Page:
Today is the day Apple kicks off its much anticipated product launch event, which will be live streamed starting at 10 a.m. Pacific, 1 p.m. Eastern. It is an important event for the company, even more so because it signals the beginning of what is next under CEO Tim Cook and a new management team.
It takes time to execute on ideas, especially when they are innovative. Horace Didieu captured the Cook doctrine in a post# a couple of years ago. The hardest of those principles to do in complex times is also the most rewarding in the long run:
We believe in deep collaboration and cross-pollination of our groups, which allow us to innovate in a way that others cannot.
What Apple will likely be announcing today
The product line up may include the new, larger iPhone, provisionally labeled 6 by industry pundits, something wearable, potentially tied to payments, significant iOS improvements, and HomeKit as well as HealthKit devices.
Ben Thompson provides a good break down of why, what, and how of wearables and payments#:
More broadly, this is the answer to the question of why build a wearable at all. It’s easy to see a future where a wearable is the center of an entire ecosystem of devices and services; what’s hard is seeing how on earth we get from here to there. Unless, of course, customers give the device critical mass simply because something is made by Apple (even though they’ll tell themselves they buy it for their health).
To move the needle on adoption, which is critical for any commercial venture to work, both end users and channel providers need to be on board; the roadmap must be sustainable over time.
Apple recently announced it has reached an agreement with American Express to collaborate on its new iPhone payment system#. An unidentified person familiar with the situation said Apple was in talks with Visa and Mastercard# as well.
The partnership with Nordstrom# would move the process along — and make fashion sense. If you follow the wearable side of the news, you probably also saw that Apple has invited top fashion editors and bloggers# as well:
Apple has also hired a number of fashion industry experts in the past year, which include former Yves Saint Laurent CEO Paul Deneve who works on "special projects" and directly reports to CEO Tim Cook. Last October, the company also hired former Burberry CEO Angela Ahrendts, who is currently Apple's Senior Vice President of Retail and Online Stores.
We are seeing a convergence between technology and the retail industry and Apple has been giving us front row seats to what is next. As I said last October when Tim Cook made the announcement that Burberry's Agenla Ahrendts was to head Apple retail operations, it will be fascinating to see the kind of positive human energy Ahrendts will bring to life at Apple.
Jean-Louis Gassée has some background on Apple and payment systems#. The money quote, you pardon the pun:
One can’t imagine Apple even thinking of storing and lending money, of trying to “capture a fraction of the flow”. If the company does introduce a near field payment system, it won’t be as an attempt to make money in itself, it will simply be another extension of the Apple ecosystem, another way to make iDevices more attractive.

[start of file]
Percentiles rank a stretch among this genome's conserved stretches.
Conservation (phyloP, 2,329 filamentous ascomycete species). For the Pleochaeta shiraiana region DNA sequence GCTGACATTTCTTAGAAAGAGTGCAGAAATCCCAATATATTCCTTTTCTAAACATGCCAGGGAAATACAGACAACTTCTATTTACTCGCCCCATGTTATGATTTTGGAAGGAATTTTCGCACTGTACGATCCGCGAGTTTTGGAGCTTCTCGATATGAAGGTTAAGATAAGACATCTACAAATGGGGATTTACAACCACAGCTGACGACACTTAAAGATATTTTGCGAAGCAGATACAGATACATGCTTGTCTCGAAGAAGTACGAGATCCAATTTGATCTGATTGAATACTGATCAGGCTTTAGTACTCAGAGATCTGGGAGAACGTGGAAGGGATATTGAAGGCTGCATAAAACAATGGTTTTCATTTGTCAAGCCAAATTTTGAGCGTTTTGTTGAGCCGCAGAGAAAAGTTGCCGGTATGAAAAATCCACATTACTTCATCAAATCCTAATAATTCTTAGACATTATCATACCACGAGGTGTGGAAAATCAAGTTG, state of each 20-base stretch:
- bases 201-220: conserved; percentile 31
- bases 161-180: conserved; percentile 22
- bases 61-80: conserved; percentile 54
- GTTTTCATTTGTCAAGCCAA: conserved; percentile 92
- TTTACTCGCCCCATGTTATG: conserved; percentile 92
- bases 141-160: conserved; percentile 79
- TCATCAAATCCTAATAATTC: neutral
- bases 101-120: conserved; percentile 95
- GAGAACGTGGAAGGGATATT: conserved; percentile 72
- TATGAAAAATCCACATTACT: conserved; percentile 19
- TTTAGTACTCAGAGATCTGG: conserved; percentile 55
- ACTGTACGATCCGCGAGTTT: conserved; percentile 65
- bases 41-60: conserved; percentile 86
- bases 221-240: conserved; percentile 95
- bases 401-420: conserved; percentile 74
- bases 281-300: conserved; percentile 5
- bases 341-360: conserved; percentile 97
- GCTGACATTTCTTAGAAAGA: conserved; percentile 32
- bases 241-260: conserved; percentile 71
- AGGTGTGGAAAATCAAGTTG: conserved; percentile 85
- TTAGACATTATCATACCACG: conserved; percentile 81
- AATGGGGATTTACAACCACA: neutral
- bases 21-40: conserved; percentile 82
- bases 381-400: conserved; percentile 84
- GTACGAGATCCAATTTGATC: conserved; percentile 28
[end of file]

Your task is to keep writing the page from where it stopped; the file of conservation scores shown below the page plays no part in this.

The payoff may well be in line with Apple core principle as put forth by Cook of participating only in markets where they can make a significant contribution — just like it did with the iPod (a 1,000 songs in your pocket), the iTunes store (buy music a-la-carte), and the iPhone (the first experience of its kind).
Apple the company has long had a strong product excellence focus, which in turn continues to inspire both the developer community and its customers. The company relationship with the media has long been the subject of fascination. At WWDC 1997, Steve Jobs answered a developer question about the press:
The press is going to have a lag time. And the best thing we can do about the press is to embrace them, do the best we can to educate them about the strategy. But we need to keep our eye on the prize.
And that is turning out some great products, communicating directly with our customers the best we can. Getting the community of people that are going to make this stuff successful like yourselves in the loop, so you know everything and is marching forward, one foot in front of the other.
The press will take care of itself. It's like the stock price. The press and the stock price will take care of themselves. By the end of this year, it's going to look quite different.
Three years ago this past August, Jobs passed the baton to Tim Cook. Under his leadership we are also seeing a more open organization. 9 to 5 Mac has an in depth look at Apple's mastery of the media# that is worth your time — whether you are a business executive, entrepreneur, or a public relations pro.
[image via David Muir, showing him on set with Tim Cook, Craig Federighi, and Bud Tribble]
At a time where the details — both in analysis, and in execution — seem to be ever elusive for organizations, including the media, I for one appreciate the attention Apple pays to them. Details are the difference makers in an experience.
[top image Getty Images/Justin Sullivan]
Valeria is an experienced listener. She designs service and product experiences to help businesses rediscover the value of promises and its effect on relationships and culture. She is also frequent speaker at conferences and companies on a variety of topics. Book her to speak here.